New Zealand needs to learn from larger fintech markets like Australia, Singapore and London and more in rapidly adapting to technologies like blockchain and cryptocurrencies, a Kiwi fintech expert says.
While New Zealand is just a very small part of a large global fintech market, we have advantages that are enabling the growth, FinTechNZ general manager James Brown says.
New Zealand companies have close working relationships with its regulators and a well-connected, vibrant fintech ecosystem that brings the large banks, the startups and the government together, Brown says.
“Transparency will be critical and as New Zealand is ranked number one in the world along with Denmark as the most transparent and least corrupt country by Transparency International, we are well-positioned for this massive growth market.
“Following a recent FinTech delegation to New Zealand led by the Lord Mayor of London, FinTechNZ will be heading a delegation of leading Kiwi FinTech firms to London in July.
Brown says it will allow them to make connections into this market with firms such the latest UK fintech unicorn Revolut, valued at $NZ1.7 billion.
“We can certainly learn from the number one fintech hub in the world and further the reach NZ has within the fintech sector.
“As the New Zealand reputation for innovation in fintech continues to grow, we expect international investors to attend the annual New Zealand FinTech Summit later this year to discover and connect with our own fintech innovators,” he adds.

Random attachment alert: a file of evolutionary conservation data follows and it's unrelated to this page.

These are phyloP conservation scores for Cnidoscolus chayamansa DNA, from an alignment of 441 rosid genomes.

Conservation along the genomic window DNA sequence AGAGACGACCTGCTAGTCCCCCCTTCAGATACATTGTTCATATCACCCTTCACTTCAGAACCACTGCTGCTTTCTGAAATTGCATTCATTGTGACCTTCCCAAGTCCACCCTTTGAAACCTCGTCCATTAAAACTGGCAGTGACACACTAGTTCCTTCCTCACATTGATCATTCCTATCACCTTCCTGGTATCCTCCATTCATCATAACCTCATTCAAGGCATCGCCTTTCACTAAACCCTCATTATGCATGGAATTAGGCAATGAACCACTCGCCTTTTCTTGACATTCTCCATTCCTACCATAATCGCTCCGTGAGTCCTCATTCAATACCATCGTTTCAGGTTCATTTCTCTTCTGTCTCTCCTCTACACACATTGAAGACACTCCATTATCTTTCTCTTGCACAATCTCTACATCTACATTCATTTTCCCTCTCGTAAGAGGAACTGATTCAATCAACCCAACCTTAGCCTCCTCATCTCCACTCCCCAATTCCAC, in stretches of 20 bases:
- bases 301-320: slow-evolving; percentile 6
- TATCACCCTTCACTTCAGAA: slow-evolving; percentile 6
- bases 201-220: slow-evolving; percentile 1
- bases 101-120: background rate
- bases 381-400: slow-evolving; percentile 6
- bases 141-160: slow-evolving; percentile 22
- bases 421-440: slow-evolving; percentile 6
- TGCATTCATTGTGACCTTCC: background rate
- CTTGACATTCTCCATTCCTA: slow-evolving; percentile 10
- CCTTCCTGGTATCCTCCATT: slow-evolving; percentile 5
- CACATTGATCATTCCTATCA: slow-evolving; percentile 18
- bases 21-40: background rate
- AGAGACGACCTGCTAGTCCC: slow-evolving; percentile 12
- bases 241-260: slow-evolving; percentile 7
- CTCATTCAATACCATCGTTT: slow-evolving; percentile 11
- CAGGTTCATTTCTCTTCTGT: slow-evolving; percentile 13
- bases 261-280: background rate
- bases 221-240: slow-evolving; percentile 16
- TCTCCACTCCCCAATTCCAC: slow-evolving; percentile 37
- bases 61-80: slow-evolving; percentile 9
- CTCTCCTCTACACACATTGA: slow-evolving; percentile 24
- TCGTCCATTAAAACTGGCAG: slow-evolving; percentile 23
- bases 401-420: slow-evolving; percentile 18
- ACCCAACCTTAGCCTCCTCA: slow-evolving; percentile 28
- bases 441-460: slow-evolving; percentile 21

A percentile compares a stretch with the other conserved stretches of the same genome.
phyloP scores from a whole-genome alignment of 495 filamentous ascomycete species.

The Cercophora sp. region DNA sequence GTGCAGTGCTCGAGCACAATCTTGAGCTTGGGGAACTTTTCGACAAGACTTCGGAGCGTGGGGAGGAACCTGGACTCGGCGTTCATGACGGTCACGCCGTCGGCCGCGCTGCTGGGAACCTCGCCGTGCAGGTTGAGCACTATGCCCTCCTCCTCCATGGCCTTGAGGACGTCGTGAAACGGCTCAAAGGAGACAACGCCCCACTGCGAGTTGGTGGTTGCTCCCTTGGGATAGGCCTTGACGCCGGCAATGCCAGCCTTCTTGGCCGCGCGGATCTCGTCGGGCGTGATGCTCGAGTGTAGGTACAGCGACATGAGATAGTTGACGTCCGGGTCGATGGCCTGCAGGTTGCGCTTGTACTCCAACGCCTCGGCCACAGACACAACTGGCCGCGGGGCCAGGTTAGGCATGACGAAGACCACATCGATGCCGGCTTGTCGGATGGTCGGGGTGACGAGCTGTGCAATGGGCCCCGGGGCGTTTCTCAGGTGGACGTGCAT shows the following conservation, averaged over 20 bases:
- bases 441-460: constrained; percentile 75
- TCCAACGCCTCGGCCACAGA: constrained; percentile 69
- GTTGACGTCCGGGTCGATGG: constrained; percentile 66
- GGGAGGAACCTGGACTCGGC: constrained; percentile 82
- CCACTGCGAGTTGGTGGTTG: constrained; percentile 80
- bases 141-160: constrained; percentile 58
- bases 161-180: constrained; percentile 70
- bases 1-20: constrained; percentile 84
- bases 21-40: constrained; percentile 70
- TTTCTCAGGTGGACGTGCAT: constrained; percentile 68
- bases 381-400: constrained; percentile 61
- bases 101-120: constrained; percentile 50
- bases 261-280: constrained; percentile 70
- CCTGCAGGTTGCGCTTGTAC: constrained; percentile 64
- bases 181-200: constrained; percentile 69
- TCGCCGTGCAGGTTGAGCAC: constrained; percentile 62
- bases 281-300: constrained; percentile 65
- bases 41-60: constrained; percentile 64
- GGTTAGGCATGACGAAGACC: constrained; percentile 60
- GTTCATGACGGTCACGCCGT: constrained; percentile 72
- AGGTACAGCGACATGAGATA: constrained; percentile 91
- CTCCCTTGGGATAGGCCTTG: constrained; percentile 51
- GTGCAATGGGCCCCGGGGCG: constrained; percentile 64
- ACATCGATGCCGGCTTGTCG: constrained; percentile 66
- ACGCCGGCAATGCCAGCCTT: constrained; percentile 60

“New Zealand’s fintech sector is growing faster compared to the rest of the world."
The global average is 31 to 33% and New Zealand is growing at 48.5%.
“One of FinTechNZ’s founding members, Kiwibank, is running their FinTech Accelerator demo day in May, and it is clear their formula works with firms like Sharesies coming through the programme, raising capital and growing globally," he says.
“We are also seeing more and more applications of blockchain and ANZ, IBM and Suncorp have just announced their joint project.
“New Zealand is seeing more adoption of blockchain as the hype starts to slow. Inland Revenue is tackling regulation. But we need to be growing our contribution towards GDP and not missing out on opportunities,” Brown says.